Is Financial Globalization in Reverse After the 2008 Global Financial Crisis? Evidence from Corporate Valuations
For the last two decades, non-US firms have lower valuations than similar US firms. We study the evolution of this valuation gap to assess whether financial markets are less integrated after the 2008 global financial crisis (GFC). The valuation gap for firms from developed markets increases by 31% after the GFC – a reversal in financial globalization – while the gap for firms from emerging markets (excluding China) stays stable. There is no evidence of greater segmentation for non-US firms cross-listed on major US exchanges and the typical valuation premium of such firms relative to domestic counterparts stays unchanged. However, the number of such firms shrinks sharply, so that the importance of US cross-listings as a mechanism for market integration diminishes.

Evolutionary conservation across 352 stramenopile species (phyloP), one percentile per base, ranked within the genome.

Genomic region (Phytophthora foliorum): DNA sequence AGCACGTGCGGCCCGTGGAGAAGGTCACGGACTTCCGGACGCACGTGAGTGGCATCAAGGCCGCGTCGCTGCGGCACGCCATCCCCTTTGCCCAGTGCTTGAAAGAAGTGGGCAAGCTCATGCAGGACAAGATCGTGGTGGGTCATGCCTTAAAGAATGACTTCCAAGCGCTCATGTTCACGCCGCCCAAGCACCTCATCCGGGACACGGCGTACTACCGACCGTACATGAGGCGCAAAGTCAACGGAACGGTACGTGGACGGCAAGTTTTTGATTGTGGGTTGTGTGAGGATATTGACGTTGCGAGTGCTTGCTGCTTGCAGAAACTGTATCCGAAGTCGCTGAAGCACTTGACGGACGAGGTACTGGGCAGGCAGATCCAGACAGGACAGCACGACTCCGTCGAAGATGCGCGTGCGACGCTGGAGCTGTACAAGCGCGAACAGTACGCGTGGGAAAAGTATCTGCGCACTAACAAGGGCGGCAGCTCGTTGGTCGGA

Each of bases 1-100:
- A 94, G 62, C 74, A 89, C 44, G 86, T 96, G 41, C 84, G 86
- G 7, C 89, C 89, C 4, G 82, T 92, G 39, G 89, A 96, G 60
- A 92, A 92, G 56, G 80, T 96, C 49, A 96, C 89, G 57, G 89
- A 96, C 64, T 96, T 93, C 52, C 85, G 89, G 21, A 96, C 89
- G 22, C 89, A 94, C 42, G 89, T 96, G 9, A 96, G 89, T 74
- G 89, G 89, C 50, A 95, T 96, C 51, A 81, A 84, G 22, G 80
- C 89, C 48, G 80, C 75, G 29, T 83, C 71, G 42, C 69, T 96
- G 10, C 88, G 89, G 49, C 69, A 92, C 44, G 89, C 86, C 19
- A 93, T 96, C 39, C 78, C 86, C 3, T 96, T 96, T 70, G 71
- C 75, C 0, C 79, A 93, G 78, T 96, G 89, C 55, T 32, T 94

We thank Michele Dathan, Mark Johnson, Byungwook Kim, and Dawoon Kim for research assistance. Comments from Matt Baron, Luo Zuo, and seminar participants at Cornell are appreciated. The views expressed herein are those of the authors and do not necessarily reflect the views of the National Bureau of Economic Research.
G. Andrew Karolyi
Karolyi has served as an ad hoc consultant to Avantis Investors during the years when this paper was written.